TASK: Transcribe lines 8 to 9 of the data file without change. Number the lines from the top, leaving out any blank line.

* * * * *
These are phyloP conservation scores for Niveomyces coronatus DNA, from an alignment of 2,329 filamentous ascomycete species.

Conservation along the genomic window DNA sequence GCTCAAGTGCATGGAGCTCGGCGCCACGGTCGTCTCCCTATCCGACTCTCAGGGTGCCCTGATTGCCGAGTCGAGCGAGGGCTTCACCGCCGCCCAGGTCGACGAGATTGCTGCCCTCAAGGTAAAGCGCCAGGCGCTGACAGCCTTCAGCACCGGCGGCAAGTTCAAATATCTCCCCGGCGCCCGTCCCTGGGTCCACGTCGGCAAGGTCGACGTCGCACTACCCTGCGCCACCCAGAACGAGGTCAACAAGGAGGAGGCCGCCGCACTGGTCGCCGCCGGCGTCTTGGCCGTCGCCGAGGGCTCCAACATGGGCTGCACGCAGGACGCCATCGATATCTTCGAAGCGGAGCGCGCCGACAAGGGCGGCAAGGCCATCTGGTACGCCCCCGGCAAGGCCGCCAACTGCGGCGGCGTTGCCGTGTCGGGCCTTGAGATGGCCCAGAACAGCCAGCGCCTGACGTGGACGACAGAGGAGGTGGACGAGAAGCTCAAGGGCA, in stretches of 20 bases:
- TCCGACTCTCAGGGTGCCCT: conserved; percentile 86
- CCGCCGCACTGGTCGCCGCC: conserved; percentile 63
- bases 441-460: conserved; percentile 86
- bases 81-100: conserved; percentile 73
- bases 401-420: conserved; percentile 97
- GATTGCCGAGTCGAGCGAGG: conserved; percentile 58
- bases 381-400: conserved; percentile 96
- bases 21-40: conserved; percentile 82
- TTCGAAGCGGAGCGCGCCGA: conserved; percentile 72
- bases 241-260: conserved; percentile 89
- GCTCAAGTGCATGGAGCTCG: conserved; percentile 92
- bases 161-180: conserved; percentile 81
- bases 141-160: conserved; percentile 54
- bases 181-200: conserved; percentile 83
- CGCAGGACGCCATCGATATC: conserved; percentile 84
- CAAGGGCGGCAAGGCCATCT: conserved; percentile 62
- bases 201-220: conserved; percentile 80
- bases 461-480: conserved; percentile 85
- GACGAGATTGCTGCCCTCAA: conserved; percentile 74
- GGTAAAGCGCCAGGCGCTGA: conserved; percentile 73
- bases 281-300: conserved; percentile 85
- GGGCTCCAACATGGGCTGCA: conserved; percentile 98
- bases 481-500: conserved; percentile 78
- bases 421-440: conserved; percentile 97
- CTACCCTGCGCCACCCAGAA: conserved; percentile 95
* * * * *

- GATTGCCGAGTCGAGCGAGG: conserved; percentile 58
- bases 381-400: conserved; percentile 96